3. Consider for use in a breeding program only those dogs that are physically sound and of good temperament. Dogs demonstrating aggression must be eliminated from a breeding program. Aggression, as defined by the breed Standard, is “Unprovoked aggressive behavior toward people or animals.”

4. Obtain, prior to breeding, documented clearances for hip dysplasia and patella abnormalities from the Orthopedic Foundation for Animals (OFA) or the board-certified veterinary equivalent, and a documented CERF number or board certified ophthalmologist equivalent. A foreign-born dog must have its clearances or its country’s equivalent of these clearances and must meet the age requirements necessary for evaluation. A preliminary report does not constitute a clearance.

5. Breed only Flat-Coated Retrievers with the clearances specified in No. 4 above and that are also believed to be clear from other serious hereditary defects.

6. Understand that dogs being considered for breeding cannot be fully evaluated in terms of temperament, health, conformation, and working ability until they have reached a minimum of 24 months of age.

7. Remove from a breeding program any dog or bitch that is known to have repeatedly produced any significant condition that affects the physical or mental soundness of the progeny. This information can be gained only through active involvement and life-time interest in all dogs produced.

8. Breed a bitch no more than once in a year or more than twice in any two-year period, if bred on consecutive seasons. Under most circumstances, a bitch, in her lifetime, would not be expected to produce more than three litters of normal size.

9. Realize the potential impact of their stud dogs and satisfy them-selves of the suitability of any breeding. In consideration of the small gene pool, stud dog owners must use restraint and judgment in the repeated use of a stud dog.

10. Take care to prevent any accidental breeding from occurring. In the event of such a breeding, if health clearances are not already in place, they must be obtained promptly. Progeny from such litters will be given a limited registration or be co-owned by the breeder until the health of the parents can be documented. Repeated accidental breedings indicate poor kennel management.

11. Mentor and counsel owners who are receiving breeding stock as decisions made by these owners will have a lasting effect on the breed. Novice breeders should actively pursue assistance from experienced breeders. All members should assist the breeders of their dogs by keeping them informed of their dogs’ development throughout life.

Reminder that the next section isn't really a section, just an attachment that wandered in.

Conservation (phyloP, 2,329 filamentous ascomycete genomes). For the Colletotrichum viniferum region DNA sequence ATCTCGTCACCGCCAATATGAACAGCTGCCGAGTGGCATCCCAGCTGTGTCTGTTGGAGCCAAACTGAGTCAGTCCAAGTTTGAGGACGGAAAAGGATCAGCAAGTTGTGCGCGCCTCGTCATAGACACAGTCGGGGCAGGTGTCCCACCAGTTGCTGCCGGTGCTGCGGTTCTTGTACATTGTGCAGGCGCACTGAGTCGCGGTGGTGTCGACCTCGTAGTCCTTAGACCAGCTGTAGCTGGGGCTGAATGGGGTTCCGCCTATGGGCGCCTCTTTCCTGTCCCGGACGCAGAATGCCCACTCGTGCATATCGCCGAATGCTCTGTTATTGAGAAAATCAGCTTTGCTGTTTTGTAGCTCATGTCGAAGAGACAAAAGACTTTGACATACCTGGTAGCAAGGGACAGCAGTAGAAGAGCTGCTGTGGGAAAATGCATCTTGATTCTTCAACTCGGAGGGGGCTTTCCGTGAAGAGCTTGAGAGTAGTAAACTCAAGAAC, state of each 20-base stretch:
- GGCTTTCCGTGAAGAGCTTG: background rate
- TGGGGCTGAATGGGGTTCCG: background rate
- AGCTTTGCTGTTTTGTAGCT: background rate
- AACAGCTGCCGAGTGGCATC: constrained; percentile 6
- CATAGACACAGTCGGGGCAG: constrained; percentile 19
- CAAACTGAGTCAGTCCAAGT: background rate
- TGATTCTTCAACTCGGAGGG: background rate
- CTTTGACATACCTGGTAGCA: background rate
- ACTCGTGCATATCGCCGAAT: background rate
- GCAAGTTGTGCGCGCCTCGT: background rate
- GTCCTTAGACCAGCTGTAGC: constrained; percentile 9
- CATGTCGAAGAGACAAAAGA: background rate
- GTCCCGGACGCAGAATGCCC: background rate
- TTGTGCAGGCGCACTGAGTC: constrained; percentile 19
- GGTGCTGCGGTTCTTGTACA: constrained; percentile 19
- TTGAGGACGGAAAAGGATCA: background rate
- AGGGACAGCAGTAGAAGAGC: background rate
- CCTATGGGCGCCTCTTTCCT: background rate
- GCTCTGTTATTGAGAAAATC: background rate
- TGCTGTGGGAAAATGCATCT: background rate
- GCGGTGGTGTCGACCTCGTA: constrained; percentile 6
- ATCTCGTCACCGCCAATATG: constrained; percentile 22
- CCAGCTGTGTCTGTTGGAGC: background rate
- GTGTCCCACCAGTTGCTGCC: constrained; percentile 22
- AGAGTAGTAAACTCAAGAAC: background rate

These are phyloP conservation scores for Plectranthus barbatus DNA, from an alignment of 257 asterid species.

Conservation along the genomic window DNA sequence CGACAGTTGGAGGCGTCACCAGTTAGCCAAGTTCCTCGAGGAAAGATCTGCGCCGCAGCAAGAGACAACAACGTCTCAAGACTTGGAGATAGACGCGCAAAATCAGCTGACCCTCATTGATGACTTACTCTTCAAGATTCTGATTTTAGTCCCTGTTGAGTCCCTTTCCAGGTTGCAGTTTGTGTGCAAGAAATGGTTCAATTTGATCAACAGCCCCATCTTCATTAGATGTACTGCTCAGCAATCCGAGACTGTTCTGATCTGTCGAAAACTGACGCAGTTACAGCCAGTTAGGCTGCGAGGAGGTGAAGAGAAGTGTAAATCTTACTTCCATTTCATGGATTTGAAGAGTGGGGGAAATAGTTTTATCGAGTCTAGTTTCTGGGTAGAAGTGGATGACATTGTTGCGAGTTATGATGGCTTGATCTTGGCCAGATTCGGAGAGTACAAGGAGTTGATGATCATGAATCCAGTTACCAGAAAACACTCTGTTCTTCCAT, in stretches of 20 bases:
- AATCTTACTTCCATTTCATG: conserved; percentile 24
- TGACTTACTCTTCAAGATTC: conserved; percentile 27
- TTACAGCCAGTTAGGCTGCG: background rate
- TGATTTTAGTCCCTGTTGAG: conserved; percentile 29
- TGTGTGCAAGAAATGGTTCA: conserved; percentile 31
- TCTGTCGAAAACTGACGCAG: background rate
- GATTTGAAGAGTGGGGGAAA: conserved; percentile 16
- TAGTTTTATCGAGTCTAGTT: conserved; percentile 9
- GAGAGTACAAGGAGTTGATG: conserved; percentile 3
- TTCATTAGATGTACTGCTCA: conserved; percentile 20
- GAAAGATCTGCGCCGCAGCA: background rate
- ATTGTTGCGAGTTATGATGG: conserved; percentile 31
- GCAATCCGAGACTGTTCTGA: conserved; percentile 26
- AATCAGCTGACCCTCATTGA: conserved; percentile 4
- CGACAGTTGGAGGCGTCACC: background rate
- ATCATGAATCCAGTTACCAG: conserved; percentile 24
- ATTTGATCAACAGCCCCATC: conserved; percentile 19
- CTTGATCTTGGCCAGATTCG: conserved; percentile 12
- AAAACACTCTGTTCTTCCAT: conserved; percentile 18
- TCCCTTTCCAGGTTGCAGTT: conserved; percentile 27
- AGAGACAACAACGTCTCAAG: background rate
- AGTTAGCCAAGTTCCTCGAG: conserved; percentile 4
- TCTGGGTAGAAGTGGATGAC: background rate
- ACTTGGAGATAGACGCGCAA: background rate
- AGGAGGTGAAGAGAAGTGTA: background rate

12. Not release puppies to their new homes before the 49th day of life, unless there are compelling reasons. As permanent and accurate identification is essential, FCRSA recommends that all puppies are microchipped prior to going to their new owners.

13. Provide purchaser with a written contract specifying, at least:

a. The pedigree of the dog
b. That the breeder must be contacted if the purchaser no longer can or wants to keep the dog
c. That the dog and any of its offspring will never be given or sold to any person or party as described in No. 5
above of the member agreements

14. Provide the puppy or dog purchaser with information regarding the breed and recommendations for general care, nutrition, training, and health, and a copy of this Code of Ethics.

15. Maintain an active interest in each puppy produced for the lifetime of that puppy and take back or assist in re-homing any Flat-Coat they have sold at any point in the dog’s life.

16. Make all breeding decisions based on considerations that will best benefit the breed

Flat-Coated Retriever Society of America

The Flat-Coated Retriever Society of America is committed to protecting and advancing the interests of the breed through health, education, research, responsible breeding and rescue.

About the Flat-Coated Retriever

A determined hunting dog with a small head and mouth can retrieve a large bird, but will not be able to hold it as gently and securely and retrieve repetitively with as much stamina and longevity as the dog with the long head, long muzzle and large, strong jaws.